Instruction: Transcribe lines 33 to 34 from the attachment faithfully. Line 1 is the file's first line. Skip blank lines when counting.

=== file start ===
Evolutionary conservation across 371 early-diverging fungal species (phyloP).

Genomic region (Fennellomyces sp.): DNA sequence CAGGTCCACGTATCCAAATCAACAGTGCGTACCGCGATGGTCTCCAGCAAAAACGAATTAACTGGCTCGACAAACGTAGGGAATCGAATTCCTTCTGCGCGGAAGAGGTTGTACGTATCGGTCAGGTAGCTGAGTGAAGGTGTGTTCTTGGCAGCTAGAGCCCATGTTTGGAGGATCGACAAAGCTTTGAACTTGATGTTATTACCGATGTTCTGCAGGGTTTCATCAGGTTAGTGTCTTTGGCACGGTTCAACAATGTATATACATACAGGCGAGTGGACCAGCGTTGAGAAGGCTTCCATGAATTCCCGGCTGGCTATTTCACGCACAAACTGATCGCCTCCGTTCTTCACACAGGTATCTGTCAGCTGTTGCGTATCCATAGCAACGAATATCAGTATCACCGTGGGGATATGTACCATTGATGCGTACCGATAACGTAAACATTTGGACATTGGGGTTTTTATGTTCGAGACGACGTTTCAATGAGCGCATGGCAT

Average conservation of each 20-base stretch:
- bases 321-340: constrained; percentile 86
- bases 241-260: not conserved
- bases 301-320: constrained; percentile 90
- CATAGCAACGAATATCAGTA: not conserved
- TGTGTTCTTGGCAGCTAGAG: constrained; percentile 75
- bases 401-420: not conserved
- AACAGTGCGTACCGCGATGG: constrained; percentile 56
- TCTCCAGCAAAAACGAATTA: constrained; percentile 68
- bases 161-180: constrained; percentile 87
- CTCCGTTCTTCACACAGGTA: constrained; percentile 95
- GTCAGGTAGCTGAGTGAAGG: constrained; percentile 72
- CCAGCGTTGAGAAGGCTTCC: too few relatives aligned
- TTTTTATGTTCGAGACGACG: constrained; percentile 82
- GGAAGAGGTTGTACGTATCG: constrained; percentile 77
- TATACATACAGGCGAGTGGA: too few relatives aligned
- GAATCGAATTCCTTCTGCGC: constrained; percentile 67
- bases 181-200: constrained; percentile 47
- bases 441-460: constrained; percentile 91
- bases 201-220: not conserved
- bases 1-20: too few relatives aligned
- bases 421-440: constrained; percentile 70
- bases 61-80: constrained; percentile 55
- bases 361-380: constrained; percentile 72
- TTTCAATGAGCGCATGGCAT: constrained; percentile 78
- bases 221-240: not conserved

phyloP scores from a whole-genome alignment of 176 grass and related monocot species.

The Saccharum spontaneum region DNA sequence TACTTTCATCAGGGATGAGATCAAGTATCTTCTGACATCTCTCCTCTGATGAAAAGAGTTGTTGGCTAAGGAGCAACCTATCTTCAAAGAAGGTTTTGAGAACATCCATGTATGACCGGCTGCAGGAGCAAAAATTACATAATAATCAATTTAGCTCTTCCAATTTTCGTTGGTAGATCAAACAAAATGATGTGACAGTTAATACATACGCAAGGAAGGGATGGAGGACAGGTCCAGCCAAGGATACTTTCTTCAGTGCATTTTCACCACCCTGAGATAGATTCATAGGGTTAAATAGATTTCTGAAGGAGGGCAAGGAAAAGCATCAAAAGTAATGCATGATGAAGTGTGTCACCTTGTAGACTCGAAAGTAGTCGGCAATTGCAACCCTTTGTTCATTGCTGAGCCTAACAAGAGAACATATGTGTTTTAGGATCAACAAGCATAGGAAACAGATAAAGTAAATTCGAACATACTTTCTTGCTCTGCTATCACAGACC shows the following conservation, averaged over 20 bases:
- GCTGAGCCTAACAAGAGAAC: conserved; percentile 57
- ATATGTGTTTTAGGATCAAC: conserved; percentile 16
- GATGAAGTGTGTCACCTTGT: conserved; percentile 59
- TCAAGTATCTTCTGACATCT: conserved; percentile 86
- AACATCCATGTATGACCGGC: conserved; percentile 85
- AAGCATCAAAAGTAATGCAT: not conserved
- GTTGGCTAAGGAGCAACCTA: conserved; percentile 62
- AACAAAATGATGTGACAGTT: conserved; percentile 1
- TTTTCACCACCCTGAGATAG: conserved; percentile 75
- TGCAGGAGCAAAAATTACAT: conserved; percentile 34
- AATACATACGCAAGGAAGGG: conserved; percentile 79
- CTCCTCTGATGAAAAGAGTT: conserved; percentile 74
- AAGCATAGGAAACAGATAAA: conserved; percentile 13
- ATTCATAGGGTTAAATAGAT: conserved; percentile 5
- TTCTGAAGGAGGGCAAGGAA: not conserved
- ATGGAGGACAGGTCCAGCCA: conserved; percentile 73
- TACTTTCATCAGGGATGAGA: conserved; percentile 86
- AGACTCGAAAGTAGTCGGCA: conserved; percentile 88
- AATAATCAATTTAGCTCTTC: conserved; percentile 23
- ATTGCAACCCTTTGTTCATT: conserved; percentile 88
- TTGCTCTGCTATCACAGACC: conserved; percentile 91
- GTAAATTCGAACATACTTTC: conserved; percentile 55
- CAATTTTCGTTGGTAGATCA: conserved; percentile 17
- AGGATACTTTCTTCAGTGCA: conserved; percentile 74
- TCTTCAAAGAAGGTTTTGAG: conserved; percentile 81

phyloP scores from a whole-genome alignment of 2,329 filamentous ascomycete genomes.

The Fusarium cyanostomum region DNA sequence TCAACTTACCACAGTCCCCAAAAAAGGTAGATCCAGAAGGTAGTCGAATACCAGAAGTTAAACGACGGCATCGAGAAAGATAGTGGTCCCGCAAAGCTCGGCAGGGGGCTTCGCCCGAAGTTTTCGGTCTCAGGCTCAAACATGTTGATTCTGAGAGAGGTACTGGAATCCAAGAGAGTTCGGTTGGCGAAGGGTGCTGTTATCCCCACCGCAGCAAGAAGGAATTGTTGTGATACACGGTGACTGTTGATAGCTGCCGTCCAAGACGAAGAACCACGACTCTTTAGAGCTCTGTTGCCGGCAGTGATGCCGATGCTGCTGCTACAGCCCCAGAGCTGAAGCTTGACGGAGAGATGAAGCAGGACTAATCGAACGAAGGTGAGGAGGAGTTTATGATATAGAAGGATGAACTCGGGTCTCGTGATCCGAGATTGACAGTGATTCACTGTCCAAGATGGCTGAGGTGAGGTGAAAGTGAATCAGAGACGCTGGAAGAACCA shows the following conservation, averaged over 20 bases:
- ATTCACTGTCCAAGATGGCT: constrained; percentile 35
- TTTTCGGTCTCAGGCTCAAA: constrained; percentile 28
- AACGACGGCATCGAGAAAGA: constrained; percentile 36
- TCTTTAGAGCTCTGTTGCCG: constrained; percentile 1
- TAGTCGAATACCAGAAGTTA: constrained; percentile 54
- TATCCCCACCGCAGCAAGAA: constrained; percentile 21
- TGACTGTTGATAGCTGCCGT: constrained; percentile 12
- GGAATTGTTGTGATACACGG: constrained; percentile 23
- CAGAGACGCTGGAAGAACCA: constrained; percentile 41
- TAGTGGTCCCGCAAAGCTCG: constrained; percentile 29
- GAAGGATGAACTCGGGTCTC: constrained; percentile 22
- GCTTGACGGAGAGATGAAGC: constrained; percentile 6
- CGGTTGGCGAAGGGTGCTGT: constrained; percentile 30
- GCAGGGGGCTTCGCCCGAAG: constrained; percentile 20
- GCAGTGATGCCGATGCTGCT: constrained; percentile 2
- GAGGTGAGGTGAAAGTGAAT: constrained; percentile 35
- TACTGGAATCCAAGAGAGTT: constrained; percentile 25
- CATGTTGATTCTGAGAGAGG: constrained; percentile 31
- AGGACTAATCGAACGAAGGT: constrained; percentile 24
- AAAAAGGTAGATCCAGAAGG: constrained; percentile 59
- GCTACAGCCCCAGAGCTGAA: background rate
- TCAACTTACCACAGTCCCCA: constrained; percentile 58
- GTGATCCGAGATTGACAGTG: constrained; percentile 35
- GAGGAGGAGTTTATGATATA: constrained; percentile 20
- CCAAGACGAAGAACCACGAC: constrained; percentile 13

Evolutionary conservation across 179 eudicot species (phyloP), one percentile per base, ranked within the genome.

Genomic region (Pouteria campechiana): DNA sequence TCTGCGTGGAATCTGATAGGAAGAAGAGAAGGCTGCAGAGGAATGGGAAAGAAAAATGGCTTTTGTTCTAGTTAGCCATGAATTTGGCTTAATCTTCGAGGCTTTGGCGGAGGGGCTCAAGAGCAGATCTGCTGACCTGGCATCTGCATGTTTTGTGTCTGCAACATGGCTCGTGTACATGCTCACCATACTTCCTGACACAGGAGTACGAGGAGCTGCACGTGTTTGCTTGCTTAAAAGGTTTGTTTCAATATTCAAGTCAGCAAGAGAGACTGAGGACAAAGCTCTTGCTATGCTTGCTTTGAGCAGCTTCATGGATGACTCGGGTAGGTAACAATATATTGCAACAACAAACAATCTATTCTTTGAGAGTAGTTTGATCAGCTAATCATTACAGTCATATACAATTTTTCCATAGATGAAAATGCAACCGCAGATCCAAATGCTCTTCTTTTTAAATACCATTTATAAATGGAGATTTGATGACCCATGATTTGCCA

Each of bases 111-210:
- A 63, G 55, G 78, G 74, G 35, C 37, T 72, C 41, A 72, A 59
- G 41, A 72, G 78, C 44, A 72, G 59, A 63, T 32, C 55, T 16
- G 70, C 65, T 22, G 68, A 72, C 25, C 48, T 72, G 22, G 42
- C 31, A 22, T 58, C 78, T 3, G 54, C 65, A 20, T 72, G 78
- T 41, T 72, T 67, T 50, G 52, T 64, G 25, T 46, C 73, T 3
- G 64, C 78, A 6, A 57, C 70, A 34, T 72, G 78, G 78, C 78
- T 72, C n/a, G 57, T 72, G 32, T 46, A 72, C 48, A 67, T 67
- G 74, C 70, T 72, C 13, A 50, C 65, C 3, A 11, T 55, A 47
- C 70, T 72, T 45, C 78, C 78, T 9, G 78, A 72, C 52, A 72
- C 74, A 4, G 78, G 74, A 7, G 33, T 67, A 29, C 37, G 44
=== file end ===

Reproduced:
- GATGAAGTGTGTCACCTTGT: conserved; percentile 59
- TCAAGTATCTTCTGACATCT: conserved; percentile 86